Singapore’s Grab puts partnership with troubled Wirecard on hold

Grab and Wirecard struck a payments agreement in March under which the German payments firm was to process transactions made via the GrabPay e-wallet. (AFP file photo)
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Updated 24 June 2020

Singapore’s Grab puts partnership with troubled Wirecard on hold

  • The two companies had struck a payments agreement in March
  • Wirecard had not begun processing payments or signing up merchants on behalf of Grab

SINGAPORE: Southeast Asian ride-hailing and payments company Grab said it had put a partnership with scandal-hit Wirecard on hold, days after the German payments firm disclosed a $2.1 billion financial hole that threatens its future.
“We have not begun business integration work on the Wirecard partnership and we are pausing the partnership till further notice,” a spokeswoman from Grab said on Wednesday in response to a query about the status of the partnership.
The two companies had struck a payments agreement in March under which Wirecard was to process transactions made via the GrabPay e-wallet, starting with markets in Malaysia, Philippines and Singapore.
Wirecard had not begun processing payments or signing up merchants on behalf of Grab, Southeast Asia’s most valuable start-up, whose e-wallet is accepted by more than 600,000 merchants and small businesses in the region.
Responding to a query, the Monetary Authority of Singapore said on Tuesday that it had asked Wirecard to ensure that it keeps customer funds from its local activities in the country’s banks.
This week, Wirecard’s former boss was arrested on suspicion of falsifying its accounts, after the payments firm disclosed the financial hole and questioned whether trustees had actually held money on its behalf.
Germany’s financial regulator also filed a fresh complaint against Wirecard with the prosecutor, saying the company’s belated admission that billions were missing showed it had mis-stated its financial position between 2016 and 2018.


Libya’s NOC says production to rise as it seeks to revive oil industry

Updated 22 September 2020

Libya’s NOC says production to rise as it seeks to revive oil industry

  • Libya produced around 1.2 million bpd – over 1 percent of global production – before the blockade
  • Libya’s return to the oil market is sustainable

LONDON: Libya’s National Oil Company said it expected oil production to rise to 260,000 barrels per day (bpd) next week, as the OPEC member looks to revive its oil industry, crippled by a blockade since January.
Oil prices fell around 5 percent on Monday, partly due to the potential return of Libyan barrels to a market that’s already grappling with the prospect of collapsing demand from rising coronavirus cases.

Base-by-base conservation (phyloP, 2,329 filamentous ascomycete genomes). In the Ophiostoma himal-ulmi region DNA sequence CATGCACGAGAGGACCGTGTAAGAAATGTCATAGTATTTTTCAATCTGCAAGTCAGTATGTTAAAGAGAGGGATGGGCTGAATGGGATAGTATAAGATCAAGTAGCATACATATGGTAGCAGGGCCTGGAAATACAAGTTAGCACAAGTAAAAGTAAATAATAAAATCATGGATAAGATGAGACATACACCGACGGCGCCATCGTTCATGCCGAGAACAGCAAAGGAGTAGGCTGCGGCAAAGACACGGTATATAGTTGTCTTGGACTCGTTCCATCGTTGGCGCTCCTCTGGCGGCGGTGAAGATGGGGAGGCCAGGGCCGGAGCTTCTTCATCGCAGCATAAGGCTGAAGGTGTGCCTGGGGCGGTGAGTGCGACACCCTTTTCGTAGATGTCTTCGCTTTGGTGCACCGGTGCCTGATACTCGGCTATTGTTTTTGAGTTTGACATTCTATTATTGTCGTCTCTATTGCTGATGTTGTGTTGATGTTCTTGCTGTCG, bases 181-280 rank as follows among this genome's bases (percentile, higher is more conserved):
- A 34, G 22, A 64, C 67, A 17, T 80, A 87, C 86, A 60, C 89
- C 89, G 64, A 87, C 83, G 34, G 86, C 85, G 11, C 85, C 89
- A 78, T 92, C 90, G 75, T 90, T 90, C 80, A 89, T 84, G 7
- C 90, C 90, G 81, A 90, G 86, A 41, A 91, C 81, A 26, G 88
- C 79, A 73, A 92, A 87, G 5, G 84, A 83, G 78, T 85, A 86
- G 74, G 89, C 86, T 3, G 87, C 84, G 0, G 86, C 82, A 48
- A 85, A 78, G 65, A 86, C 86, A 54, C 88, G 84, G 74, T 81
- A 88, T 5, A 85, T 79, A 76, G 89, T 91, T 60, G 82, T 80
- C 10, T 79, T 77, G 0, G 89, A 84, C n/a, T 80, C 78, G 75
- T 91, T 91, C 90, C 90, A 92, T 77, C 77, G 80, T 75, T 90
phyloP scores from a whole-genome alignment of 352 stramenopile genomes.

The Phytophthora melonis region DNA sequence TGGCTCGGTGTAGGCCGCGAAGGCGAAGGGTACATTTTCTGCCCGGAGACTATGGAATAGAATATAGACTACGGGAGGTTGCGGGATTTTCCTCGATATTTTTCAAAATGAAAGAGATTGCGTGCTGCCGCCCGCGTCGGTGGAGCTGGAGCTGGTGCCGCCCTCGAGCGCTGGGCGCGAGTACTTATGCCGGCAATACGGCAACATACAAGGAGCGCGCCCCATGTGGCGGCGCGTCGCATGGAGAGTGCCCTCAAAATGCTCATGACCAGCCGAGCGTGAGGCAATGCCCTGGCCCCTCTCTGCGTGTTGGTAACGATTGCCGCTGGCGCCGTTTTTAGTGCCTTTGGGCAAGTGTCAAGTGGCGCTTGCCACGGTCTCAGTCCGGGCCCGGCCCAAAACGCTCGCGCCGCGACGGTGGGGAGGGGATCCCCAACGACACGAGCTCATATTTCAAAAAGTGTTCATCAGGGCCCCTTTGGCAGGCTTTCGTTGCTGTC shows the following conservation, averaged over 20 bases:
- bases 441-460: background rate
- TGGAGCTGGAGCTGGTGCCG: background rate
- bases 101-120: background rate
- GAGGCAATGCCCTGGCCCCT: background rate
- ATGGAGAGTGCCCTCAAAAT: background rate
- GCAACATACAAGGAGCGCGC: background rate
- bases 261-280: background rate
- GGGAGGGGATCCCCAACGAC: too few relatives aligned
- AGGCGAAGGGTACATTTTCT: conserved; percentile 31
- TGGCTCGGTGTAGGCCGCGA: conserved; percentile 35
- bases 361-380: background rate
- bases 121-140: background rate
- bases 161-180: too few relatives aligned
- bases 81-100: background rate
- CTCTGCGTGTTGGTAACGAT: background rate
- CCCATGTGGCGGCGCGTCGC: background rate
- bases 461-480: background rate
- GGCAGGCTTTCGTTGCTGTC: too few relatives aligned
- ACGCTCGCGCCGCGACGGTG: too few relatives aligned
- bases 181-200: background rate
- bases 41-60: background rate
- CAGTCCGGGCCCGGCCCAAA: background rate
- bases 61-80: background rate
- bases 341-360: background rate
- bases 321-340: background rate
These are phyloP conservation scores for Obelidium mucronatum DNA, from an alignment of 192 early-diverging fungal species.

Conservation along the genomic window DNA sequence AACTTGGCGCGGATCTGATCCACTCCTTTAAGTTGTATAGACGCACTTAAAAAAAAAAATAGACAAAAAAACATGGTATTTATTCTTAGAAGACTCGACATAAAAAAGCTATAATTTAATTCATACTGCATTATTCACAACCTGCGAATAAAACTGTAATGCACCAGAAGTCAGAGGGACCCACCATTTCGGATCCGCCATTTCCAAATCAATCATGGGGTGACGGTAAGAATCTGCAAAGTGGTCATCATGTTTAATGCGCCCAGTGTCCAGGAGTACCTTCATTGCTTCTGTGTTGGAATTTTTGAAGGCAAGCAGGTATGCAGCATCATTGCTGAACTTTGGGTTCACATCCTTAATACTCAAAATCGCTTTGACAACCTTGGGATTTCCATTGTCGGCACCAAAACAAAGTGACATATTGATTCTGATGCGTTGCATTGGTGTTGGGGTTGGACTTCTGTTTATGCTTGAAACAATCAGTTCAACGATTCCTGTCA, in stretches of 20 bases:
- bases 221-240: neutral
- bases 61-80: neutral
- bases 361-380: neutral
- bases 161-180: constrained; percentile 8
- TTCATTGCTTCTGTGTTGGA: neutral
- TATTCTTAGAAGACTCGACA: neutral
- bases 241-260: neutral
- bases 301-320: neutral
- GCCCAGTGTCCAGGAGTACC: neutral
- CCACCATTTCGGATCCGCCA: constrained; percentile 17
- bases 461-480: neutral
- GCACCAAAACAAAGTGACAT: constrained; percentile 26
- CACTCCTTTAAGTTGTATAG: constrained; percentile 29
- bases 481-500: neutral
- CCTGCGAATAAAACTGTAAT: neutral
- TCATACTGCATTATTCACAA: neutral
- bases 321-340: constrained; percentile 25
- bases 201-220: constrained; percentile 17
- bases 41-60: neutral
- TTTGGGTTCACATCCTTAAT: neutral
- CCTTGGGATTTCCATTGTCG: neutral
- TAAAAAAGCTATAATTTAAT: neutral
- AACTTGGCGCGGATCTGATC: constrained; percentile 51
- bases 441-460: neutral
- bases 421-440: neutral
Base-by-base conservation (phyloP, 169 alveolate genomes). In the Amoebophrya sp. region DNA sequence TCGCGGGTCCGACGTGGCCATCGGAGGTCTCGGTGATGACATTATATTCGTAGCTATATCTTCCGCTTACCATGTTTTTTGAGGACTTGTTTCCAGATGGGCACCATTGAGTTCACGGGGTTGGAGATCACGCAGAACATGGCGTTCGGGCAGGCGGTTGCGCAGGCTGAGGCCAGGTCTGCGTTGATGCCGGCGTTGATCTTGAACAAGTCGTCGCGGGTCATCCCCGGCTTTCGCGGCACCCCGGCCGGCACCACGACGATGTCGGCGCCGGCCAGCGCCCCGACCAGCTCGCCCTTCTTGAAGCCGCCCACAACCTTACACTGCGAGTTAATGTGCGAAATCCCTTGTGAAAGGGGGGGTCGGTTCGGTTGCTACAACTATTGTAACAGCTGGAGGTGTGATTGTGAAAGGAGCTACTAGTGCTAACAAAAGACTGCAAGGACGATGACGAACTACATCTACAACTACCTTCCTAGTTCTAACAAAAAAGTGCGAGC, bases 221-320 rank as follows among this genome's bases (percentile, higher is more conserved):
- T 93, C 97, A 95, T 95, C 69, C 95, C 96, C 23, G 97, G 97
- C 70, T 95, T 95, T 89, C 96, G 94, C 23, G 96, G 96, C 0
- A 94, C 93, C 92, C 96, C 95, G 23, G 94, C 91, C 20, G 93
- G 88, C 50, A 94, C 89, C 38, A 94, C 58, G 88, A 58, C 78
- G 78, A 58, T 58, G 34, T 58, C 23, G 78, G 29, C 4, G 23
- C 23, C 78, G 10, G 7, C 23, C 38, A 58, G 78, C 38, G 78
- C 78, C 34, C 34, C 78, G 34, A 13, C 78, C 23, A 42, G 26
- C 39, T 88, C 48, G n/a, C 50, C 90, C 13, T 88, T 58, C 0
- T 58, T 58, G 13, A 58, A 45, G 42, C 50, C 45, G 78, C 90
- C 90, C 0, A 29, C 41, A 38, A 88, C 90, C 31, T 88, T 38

Libya produced around 1.2 million bpd — over 1 percent of global production — before the blockade, which slashed the OPEC member’s output to around 100,000 bpd.
NOC, in a statement late on Monday, said it is preparing to resume exports from “secure ports” with oil tankers expected to begin arriving from Wednesday to load crude in storage over the next 72 hours.
As an initial step, exports are set to resume from the Marsa El Hariga and Brega oil terminals, it said.
The Marlin Shikoku tanker is making its way to Hariga where it is expected to load a cargo for trader Unipec, according to shipping data and traders.
Eastern Libyan commander Khalifa Haftar said last week his forces would lift their eight-month blockade of oil exports.
NOC insists it will only resume oil operations at facilities devoid of military presence.
Nearly a decade after rebel fighters backed by NATO air strikes overthrew dictator Muammar Qaddafi, Libya remains in chaos, with no central government.
The unrest has battered its oil industry, slashing production capacity down from 1.6 million bpd.
Goldman Sachs said Libya’s return should not derail the oil market’s recovery, with an upside risk to production likely to be offset by higher compliance with production cuts from other OPEC members.
“We see both logistical and political risks to a fast and sustainable increase in production,” the bank said. It expects a 400,000 bpd increase in Libyan production by December.
The Organization of the Petroleum Exporting Countries and allies led by Russia, are closely watching the Libya situation, waiting to see if this time Libya’s return to the oil market is sustainable, sources told Reuters.